The research methods lecture for my MSc sticks in my mind. Not just because I have a curiosity about different research methods and their rationale but also because the lecturer told us not to worry about maths, indeed that she wasn't any good at maths.
Sadly, the results of such wilful ignorance look like this:
"Not many psychologists are very good at maths," says Brown. "Not many psychologists are even good at the maths and statistics you have to do as a psychologist. Typically you'll have a couple of people in the department who understand it. Most psychologists are not capable of organising a quantitative study. A lot of people can get a PhD in psychology without having those things at their fingertips. And that's the stuff you're meant to know. Losada's maths were of the kind you're not meant to encounter in psychology. The maths you need to understand the Losada system is hard but the maths you need to understand that this cannot possibly be true is relatively straightforward."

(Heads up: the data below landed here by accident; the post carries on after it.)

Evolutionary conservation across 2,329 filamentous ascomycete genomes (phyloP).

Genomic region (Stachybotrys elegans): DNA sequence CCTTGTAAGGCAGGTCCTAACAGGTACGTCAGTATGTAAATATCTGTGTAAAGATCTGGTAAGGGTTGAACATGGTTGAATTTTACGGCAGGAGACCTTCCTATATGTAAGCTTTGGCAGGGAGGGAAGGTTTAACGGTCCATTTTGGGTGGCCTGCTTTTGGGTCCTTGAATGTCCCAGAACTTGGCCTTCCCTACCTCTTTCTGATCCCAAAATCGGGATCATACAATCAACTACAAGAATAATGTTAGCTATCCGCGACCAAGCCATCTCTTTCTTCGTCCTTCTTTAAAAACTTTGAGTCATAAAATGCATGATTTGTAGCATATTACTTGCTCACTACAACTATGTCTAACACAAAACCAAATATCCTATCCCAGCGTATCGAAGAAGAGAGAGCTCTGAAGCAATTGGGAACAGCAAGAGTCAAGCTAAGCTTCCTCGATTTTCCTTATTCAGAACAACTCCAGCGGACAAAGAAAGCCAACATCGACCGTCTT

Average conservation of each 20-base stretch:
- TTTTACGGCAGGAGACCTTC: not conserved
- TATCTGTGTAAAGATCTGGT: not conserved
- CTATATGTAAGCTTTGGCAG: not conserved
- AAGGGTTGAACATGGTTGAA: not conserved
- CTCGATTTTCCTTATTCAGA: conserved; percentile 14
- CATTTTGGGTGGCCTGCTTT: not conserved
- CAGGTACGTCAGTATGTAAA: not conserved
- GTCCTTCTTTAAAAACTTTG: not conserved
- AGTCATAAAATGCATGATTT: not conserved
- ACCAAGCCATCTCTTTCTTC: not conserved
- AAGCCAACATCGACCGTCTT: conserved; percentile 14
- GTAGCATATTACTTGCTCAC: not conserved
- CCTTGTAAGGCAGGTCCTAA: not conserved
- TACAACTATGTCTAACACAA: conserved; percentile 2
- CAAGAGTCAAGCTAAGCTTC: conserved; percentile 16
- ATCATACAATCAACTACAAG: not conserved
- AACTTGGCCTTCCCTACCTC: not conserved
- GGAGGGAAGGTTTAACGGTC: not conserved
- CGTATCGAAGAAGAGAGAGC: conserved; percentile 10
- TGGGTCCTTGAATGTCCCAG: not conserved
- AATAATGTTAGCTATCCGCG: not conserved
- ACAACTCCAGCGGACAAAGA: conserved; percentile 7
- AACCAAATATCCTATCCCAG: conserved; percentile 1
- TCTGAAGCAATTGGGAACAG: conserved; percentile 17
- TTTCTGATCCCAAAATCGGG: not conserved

In the social sciences (and this is psychology among the most maths rich of these disciplines) the use of maths appears almost discouraged - we're told about qualitative research, how it gives greater insight and understand than mere number crunching. And, when someone comes up with a complicated quantitative explanation of everything ("The Spirit Level" springs to mind as a good example here) the legions of non-mathematicians leap upon the research with glee and excitement. Sadly, what they can't do is explain the maths.
It is a deceptive idea that we can call something 'science' - even with the qualifier 'social' - and then pretend that it can be studied without a reasonable degree of competence in maths and with research methods based on experiment, empirical study and data analysis. This isn't to dismiss qualitative studies - I used to be Planning Director in an ad agency, I love a nice focus group - but to say that, for all their value, such methods simply aren't science.